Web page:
founder conviction

It was late in 2019 that I decided to help start a company that focused on bringing a massive change in the financial services industry in emerging markets, starting with my home country of the Philippines.

We had this idea that if we can use data and technology the right way, we can potentially unlock the potential of millions if not billions of the next generation of human beings that might not have been given access to formal financial services because the old system was optimised to serving the top five per cent globally and not to spread the opportunity to the 95 per cent that is left.

Not knowing that a few months later, one of the most devastating humanitarian, health, and economic crisis will be hitting the world, we would have never known that the next 12-18 months will be the biggest test in my career to start building a company from scratch during a time that the world is changing very quickly, not for the better, but the worst.

As I write this article today, only one word comes to mind that probably exhibits the spirit of many of my peers who are starting or pushing through building companies that try to solve large difficult system problems during a time where their personal and professional job securities are at risk daily, it would be the word conviction.

For entrepreneurs, conviction is often seen as the will to move forward despite overwhelming odds. I am sure that most of us know the story of David vs. Goliath, or the battle of the 300 Spartans, or maybe Frodo in The Lord of the Rings.

Conviction for most startup entrepreneurs is deeply rooted in achieving a world-changing idea because we fundamentally believe that if we are successful, the world will be better with this technology being utilised.

It is also the driving force for founders that despite the hundreds of rejections from potential partners and customers to try the product or the 1000s of no’s they receive from investors, they still find the spark to not give up and get discouraged.

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Conviction is a term that most venture capitalists talk about while considering the decision if they would like to invest in a startup. As investors, many meetings, data points and discussions are pointed towards answering the questions, ‘do we have enough conviction to invest in this deal.’

The venture capital industry despite funding scalable companies still has unscalable decision-making processes– often relying on human logic and emotions before they decide to invest. Can the committee of venture partners decide without a shadow of a doubt that out of the thousands of deals that they could put money into, this would be one of the few that they would put their careers on the line for.

For the past 18 months in building a startup, I had many moments of fear and doubt that I had to overcome both on the personal and professional side, whether it be delays in product launch because we needed one more regulatory hurdle, or seeing the stock market drop my life savings while having no income coming in and worrying if my family have enough if an unexpected medical bill would come, or do we have enough runway to make it to our next milestone to raise the next round of funding.

These are many points where I just had to have a belief to keep on pushing despite overwhelming pressures as a founder and as a father. During this time, I had many thoughts, what if I had a stable job to ride out the pandemic, or maybe I am not cut out to be a founder, or should I find a backup plan if this thing does not pan out.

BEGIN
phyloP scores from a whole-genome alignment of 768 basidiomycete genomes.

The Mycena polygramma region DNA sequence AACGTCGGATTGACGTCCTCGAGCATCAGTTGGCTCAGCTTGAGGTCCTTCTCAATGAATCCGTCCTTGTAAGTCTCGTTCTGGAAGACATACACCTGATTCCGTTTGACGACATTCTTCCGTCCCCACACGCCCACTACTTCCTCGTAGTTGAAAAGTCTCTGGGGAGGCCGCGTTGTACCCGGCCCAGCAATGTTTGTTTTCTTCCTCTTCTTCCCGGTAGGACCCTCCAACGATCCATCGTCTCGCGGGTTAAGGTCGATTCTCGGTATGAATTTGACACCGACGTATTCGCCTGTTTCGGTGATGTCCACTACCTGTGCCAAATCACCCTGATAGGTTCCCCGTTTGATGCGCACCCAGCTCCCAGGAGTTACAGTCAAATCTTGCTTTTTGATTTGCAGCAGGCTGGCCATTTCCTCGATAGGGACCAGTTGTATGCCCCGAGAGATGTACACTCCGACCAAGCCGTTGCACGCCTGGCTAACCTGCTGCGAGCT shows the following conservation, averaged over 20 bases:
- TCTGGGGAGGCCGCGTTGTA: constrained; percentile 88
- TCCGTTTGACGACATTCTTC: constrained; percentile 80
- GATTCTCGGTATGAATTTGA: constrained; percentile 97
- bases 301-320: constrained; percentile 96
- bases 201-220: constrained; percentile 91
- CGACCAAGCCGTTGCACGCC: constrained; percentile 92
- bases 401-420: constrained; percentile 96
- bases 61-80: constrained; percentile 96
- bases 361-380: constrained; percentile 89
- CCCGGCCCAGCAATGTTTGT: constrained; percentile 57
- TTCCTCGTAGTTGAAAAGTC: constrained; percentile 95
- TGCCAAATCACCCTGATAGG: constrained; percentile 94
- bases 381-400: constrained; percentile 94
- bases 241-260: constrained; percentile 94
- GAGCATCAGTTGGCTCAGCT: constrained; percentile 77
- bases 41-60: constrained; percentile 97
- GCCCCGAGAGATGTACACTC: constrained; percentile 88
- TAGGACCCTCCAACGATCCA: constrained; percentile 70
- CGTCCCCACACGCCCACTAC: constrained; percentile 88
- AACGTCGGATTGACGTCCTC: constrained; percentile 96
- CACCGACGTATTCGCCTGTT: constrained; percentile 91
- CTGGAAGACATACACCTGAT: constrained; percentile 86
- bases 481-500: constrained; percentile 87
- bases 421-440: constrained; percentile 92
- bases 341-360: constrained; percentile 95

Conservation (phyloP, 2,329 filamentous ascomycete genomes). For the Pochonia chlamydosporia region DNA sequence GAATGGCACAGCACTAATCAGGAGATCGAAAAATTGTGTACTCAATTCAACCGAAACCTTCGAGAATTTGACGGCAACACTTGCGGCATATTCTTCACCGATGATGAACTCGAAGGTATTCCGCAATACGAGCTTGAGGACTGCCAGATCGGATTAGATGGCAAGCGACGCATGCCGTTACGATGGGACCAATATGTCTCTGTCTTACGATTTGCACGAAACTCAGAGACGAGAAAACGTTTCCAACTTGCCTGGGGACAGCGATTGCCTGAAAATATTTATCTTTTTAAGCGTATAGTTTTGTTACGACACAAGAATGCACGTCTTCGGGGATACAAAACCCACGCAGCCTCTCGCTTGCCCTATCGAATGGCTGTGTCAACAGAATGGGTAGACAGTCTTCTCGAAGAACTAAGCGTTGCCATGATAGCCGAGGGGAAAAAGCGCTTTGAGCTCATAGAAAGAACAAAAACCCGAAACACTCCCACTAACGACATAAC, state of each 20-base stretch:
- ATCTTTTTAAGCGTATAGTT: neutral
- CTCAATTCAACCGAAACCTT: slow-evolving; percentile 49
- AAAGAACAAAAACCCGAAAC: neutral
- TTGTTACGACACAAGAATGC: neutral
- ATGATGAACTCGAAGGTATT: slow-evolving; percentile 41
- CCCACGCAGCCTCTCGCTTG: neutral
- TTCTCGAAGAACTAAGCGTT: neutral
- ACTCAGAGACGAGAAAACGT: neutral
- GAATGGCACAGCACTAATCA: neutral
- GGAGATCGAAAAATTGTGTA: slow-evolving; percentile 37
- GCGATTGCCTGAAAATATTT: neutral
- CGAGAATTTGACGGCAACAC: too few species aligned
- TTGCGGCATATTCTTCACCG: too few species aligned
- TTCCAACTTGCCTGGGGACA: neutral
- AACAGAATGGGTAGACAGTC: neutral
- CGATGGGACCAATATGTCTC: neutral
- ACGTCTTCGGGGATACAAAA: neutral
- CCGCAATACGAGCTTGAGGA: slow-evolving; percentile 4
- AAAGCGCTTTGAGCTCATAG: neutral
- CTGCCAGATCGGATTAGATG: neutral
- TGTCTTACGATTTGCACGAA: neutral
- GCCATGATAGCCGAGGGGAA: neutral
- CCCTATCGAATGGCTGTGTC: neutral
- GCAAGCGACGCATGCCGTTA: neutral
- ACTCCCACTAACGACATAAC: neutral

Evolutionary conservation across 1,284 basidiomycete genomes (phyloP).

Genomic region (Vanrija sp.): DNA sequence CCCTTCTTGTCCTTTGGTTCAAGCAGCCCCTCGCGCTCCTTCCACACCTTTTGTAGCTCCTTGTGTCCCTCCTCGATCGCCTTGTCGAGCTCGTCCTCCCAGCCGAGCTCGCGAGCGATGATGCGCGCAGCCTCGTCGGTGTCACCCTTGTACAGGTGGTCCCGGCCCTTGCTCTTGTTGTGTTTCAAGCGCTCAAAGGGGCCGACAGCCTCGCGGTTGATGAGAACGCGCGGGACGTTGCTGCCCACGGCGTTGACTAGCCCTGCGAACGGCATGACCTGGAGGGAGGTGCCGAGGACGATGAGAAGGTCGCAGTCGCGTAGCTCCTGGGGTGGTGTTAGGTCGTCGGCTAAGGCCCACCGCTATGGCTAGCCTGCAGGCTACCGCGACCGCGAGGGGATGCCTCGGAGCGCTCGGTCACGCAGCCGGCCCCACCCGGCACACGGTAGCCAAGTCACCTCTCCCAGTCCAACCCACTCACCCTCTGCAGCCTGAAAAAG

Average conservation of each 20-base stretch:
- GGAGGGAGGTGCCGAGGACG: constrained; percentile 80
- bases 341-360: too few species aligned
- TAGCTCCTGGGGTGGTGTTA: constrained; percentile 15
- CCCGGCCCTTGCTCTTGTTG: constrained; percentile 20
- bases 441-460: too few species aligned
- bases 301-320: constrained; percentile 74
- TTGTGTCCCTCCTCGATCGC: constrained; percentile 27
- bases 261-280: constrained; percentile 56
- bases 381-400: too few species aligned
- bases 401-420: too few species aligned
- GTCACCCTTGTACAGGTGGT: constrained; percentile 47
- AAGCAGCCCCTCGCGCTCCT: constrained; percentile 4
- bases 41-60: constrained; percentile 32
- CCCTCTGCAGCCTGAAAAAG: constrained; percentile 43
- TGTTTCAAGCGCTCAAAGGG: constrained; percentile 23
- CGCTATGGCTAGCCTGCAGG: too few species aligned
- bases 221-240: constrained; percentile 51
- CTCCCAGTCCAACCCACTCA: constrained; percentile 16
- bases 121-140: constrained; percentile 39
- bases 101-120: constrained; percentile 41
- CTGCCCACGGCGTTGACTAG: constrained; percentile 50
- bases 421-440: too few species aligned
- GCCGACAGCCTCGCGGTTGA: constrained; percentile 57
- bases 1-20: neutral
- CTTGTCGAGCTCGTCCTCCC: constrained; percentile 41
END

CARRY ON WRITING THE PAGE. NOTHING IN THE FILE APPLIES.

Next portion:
It seems that every time I get into these modes of desperation, glimmers of hope start to flash up whether it is an unexpected support program from the government, or a milestone that unlocks another source of funding, or an acceptance in supportive communities like the OnDeck, Techstars or StartX that gives you the network to keeps you focused and helps accelerate your startup goals, or a VC that decides to cut you a check to increase your runway by another 12-18 months.

These things balances out the hard times that I faced and make me realise that moments of desperation are sweeter when overcoming these are celebrated later on.

Also Read: 6 qualities to look for in a strong co-founder

Looking back in the past 18 months, I had to always ask myself, ‘why am I doing this, when it is just so hard, the answer that comes to mind always comes back to one point, the reason why we decide to build a company, and most entrepreneurs decide to build a company – because hard problems won’t be solved because it’s easy, but because a group of idealistic, crazy people risked a lot to give a chance to make their world a little bit better if they are successful.

I am very optimistic that we will find amazing entrepreneurs and ideas coming out of this pandemic economy that has overcome many near-death experiences, and still found a way to survive in this environment.

I am also excited for the investors that are taking bold investing risks at this time, and not retreating to a conservative ‘wait and see approach, but to back promising early startup companies that are tackling not just the needs of today, but the potential game-changing ideas that will impact the world, not just next year, but in the next 5, 7, and 10 years when the memory of the pandemic is over.

Although the result of my ventures are still unknown and may succeed or fail, I know that no setback, even at a scale of a global pandemic, will make me change my conviction that if I am successful, we have a real chance to unlock the human potential of millions if not billions in emerging markets, and I am grateful to have a chance to do this when the world might need it the most.

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Image credit: Brooke Lark on Unsplash

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